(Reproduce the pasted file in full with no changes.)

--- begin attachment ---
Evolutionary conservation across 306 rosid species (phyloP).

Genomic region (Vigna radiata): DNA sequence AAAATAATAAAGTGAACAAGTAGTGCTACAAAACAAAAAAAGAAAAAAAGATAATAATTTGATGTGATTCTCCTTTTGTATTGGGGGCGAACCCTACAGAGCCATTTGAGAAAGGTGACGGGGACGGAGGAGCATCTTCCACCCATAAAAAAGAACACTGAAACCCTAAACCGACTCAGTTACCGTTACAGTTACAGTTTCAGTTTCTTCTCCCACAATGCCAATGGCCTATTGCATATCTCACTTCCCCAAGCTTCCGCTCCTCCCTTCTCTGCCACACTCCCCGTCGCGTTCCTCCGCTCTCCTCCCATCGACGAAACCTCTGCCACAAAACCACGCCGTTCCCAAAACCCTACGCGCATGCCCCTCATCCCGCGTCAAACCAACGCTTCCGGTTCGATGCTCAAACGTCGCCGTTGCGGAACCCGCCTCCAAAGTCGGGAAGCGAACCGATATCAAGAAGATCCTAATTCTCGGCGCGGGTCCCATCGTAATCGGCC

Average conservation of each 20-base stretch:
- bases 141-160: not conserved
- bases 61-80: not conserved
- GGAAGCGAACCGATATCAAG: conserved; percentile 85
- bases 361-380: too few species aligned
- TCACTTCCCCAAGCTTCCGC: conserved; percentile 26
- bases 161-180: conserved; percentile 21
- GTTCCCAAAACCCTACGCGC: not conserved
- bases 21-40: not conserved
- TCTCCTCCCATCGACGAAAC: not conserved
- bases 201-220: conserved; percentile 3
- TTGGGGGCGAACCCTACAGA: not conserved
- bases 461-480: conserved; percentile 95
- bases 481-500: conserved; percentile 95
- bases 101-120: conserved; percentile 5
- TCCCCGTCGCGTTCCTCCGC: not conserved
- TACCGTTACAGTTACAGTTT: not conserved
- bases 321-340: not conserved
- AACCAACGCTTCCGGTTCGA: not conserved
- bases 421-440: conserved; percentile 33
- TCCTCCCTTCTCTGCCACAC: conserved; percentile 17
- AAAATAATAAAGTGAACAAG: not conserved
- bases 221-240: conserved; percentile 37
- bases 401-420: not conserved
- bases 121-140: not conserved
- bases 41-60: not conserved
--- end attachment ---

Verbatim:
Evolutionary conservation across 306 rosid species (phyloP).

Genomic region (Vigna radiata): DNA sequence AAAATAATAAAGTGAACAAGTAGTGCTACAAAACAAAAAAAGAAAAAAAGATAATAATTTGATGTGATTCTCCTTTTGTATTGGGGGCGAACCCTACAGAGCCATTTGAGAAAGGTGACGGGGACGGAGGAGCATCTTCCACCCATAAAAAAGAACACTGAAACCCTAAACCGACTCAGTTACCGTTACAGTTACAGTTTCAGTTTCTTCTCCCACAATGCCAATGGCCTATTGCATATCTCACTTCCCCAAGCTTCCGCTCCTCCCTTCTCTGCCACACTCCCCGTCGCGTTCCTCCGCTCTCCTCCCATCGACGAAACCTCTGCCACAAAACCACGCCGTTCCCAAAACCCTACGCGCATGCCCCTCATCCCGCGTCAAACCAACGCTTCCGGTTCGATGCTCAAACGTCGCCGTTGCGGAACCCGCCTCCAAAGTCGGGAAGCGAACCGATATCAAGAAGATCCTAATTCTCGGCGCGGGTCCCATCGTAATCGGCC

Average conservation of each 20-base stretch:
- bases 141-160: not conserved
- bases 61-80: not conserved
- GGAAGCGAACCGATATCAAG: conserved; percentile 85
- bases 361-380: too few species aligned
- TCACTTCCCCAAGCTTCCGC: conserved; percentile 26
- bases 161-180: conserved; percentile 21
- GTTCCCAAAACCCTACGCGC: not conserved
- bases 21-40: not conserved
- TCTCCTCCCATCGACGAAAC: not conserved
- bases 201-220: conserved; percentile 3
- TTGGGGGCGAACCCTACAGA: not conserved
- bases 461-480: conserved; percentile 95
- bases 481-500: conserved; percentile 95
- bases 101-120: conserved; percentile 5
- TCCCCGTCGCGTTCCTCCGC: not conserved
- TACCGTTACAGTTACAGTTT: not conserved
- bases 321-340: not conserved
- AACCAACGCTTCCGGTTCGA: not conserved
- bases 421-440: conserved; percentile 33
- TCCTCCCTTCTCTGCCACAC: conserved; percentile 17
- AAAATAATAAAGTGAACAAG: not conserved
- bases 221-240: conserved; percentile 37
- bases 401-420: not conserved
- bases 121-140: not conserved
- bases 41-60: not conserved